Quote from not.done.yet
4. Relationship issues between us and the family. We want this to be a good experience for the family and to feel their loved one is being well cared for. Hard to build that relationship when the first thing we do is hurt the patient/make them cry or cry out from the pain of being moved from a stretcher to a bed. It is easy for families to misinterpret this as callous or careless on our parts, when in fact it is simply unable to be helped. We do all we can to make it swift, smooth and painless, but sometimes all the logistics and medications in the world can't make that particular moment more pleasant. For a stressed family already struggling with what has likely been a long, horrible day, this can put them over the edge and create a mistrust that is hard to recover from.
I once asked a daughter (who was one of the owners of the LTC facility we were actually at in this story) to leave the room while a coworker and I transferred her mother.
I did it because the daughter was hypercritical (she never let us forget she was an owner, the wife of a doctor and a former nurse
), which made it things stressful enough...
Add that to the fact that her mother was a cancer-ridden, pain-wracked mess. It was always very stressful for us move her (even when the daughter wasn't around) because there was no way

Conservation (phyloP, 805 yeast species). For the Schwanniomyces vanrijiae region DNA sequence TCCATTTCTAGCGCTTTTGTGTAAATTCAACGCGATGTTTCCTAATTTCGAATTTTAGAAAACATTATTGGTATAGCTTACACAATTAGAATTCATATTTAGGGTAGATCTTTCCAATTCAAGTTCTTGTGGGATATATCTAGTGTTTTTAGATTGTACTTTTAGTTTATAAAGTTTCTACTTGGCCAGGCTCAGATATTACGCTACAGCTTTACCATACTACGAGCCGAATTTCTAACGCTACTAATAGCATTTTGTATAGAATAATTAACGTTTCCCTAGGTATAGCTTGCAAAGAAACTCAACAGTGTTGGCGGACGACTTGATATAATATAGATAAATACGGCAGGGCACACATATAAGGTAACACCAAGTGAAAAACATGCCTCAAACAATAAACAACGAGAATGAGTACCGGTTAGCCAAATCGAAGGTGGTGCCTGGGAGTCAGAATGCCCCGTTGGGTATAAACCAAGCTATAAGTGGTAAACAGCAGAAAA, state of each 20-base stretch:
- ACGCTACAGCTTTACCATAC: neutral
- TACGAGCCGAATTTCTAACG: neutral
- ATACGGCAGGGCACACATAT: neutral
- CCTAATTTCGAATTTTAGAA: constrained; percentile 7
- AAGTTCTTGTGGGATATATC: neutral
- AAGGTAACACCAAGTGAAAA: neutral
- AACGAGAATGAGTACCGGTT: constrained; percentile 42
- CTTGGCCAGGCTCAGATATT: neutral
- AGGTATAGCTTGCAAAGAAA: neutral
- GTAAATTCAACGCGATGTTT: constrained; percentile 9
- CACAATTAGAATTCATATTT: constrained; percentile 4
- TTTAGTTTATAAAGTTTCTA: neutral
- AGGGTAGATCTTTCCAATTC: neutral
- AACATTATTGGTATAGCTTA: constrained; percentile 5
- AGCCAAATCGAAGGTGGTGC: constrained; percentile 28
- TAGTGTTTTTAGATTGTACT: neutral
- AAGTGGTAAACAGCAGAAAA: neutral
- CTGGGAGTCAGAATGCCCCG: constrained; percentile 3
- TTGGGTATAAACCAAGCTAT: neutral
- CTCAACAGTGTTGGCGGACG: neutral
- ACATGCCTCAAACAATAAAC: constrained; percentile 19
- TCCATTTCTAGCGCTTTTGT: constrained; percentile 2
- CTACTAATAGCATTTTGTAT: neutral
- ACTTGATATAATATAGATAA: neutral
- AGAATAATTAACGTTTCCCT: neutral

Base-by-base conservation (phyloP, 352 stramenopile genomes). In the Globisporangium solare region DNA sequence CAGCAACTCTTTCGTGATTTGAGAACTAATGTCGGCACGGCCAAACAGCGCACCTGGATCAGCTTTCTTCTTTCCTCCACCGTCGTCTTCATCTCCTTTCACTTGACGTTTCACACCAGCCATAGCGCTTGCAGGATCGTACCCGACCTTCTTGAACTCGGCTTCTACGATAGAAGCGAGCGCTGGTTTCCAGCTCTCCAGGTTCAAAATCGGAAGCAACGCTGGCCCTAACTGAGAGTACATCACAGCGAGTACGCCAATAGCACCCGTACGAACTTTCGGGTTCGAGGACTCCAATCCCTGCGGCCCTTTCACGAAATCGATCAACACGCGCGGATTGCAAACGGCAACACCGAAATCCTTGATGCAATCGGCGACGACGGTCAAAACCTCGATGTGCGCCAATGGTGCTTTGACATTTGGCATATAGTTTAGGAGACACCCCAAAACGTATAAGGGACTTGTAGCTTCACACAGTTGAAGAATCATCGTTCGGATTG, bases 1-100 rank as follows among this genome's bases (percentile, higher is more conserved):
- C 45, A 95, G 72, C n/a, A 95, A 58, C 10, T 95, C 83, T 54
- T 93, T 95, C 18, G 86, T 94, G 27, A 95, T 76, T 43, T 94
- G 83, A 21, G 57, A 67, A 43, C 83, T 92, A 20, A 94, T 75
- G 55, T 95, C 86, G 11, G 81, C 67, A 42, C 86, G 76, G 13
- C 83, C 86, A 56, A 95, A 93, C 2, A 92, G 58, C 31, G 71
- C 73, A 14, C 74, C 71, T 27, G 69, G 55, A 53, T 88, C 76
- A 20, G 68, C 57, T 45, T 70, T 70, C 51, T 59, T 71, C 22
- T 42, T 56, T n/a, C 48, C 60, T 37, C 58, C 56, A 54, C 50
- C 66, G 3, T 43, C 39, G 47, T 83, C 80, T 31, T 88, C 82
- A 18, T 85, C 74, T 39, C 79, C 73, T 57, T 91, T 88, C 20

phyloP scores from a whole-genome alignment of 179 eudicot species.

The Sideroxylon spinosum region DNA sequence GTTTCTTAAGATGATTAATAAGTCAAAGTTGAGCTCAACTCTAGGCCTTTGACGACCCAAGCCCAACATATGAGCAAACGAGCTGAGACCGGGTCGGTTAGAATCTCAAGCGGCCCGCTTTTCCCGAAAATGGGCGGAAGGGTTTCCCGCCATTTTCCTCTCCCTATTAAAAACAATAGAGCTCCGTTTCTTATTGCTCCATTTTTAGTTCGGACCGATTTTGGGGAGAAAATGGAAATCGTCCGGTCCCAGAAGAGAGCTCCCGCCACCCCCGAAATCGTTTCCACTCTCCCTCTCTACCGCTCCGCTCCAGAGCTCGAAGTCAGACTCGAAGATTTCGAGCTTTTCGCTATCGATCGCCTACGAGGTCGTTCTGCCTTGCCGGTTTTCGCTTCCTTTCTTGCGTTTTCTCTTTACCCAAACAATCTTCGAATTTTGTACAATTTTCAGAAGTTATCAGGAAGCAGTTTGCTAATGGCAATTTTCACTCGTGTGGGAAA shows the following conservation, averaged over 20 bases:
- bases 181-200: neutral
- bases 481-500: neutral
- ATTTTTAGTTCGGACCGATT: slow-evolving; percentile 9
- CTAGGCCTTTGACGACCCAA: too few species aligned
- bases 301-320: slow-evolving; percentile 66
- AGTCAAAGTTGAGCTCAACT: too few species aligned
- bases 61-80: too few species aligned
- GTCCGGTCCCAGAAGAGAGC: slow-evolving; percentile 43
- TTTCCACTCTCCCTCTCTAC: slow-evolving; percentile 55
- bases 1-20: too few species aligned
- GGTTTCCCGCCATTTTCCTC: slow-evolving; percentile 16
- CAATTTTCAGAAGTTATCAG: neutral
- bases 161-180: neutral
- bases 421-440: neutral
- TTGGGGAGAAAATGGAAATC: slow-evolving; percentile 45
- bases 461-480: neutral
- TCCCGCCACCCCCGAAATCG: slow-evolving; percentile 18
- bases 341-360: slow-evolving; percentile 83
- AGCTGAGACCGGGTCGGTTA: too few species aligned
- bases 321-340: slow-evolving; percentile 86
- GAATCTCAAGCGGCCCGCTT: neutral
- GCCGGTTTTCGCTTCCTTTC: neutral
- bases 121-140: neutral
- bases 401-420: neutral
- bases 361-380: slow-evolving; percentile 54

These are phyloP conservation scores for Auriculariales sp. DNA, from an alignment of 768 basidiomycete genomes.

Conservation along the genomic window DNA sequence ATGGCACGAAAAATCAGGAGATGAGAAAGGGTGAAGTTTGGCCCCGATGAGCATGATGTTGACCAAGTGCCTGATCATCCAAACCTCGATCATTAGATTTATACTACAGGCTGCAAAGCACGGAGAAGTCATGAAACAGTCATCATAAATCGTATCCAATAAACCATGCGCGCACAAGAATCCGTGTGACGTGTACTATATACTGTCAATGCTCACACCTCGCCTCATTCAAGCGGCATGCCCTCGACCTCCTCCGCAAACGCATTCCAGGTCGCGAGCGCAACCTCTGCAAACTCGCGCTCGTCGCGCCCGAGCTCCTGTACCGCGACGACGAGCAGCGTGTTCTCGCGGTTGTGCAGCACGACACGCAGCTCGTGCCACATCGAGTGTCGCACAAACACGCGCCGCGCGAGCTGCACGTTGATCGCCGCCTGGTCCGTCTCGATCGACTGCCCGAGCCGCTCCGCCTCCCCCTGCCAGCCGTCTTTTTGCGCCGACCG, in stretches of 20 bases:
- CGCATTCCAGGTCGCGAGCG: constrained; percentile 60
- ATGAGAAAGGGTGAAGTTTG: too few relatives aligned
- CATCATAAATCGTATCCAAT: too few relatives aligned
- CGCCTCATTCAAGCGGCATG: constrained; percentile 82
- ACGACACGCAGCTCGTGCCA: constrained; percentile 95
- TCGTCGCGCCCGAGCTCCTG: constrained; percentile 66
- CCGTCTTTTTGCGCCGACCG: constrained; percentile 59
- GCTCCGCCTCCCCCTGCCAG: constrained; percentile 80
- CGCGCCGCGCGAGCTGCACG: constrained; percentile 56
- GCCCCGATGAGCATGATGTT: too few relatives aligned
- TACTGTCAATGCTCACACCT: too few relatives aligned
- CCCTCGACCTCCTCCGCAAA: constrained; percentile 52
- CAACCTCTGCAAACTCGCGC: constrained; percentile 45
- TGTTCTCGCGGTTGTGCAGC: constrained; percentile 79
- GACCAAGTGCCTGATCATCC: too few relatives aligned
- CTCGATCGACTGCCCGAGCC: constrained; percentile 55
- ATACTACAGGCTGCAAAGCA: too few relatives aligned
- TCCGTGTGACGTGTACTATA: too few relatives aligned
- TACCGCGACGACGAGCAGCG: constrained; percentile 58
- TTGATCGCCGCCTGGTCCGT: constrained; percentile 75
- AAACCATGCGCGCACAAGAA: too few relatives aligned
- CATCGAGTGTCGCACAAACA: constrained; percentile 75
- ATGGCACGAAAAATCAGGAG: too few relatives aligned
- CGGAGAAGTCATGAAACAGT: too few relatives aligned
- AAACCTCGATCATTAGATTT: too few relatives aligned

to do so without her being in extreme pain and crying out.
The daughter was standing at the foot of the bed, arms crossed, attitude cranked high and waiting.
My partner gave me a nervous glance and I knew then, that if this daughter did not leave the room... oh, geeze
So I asked her to please step out.
She raised her voice and demanded to stay.
I said, "Turning your mother is extremely stressful due to the amount of pain she is in. With you watching, it makes it hard for us to really concentrate to do it right
. No matter how we do it, she will cry. We really need you to step out so we can focus."
The daughter stomped out and promptly reported me to her siblings-- all co-owners of the LTC (one was the administrator).
And you know what? They told that sister to back off and actually came to me and backed me up!!
They "got it" and I, as a very young CNA, was so grateful that they understood and didn't fire me (because that sister was mad
My point is illustrate what not.done.yet pointed out.
That daughter (even though she had been a nurse and, perhaps, because of it) was looking
Where you look, you will find it.
I didn't need her finding it with us and not when we were working so incredibly hard to treat her mother as gently as possible.
What we were trying to achieve and what she would have perceived were not likely going to be the same thing.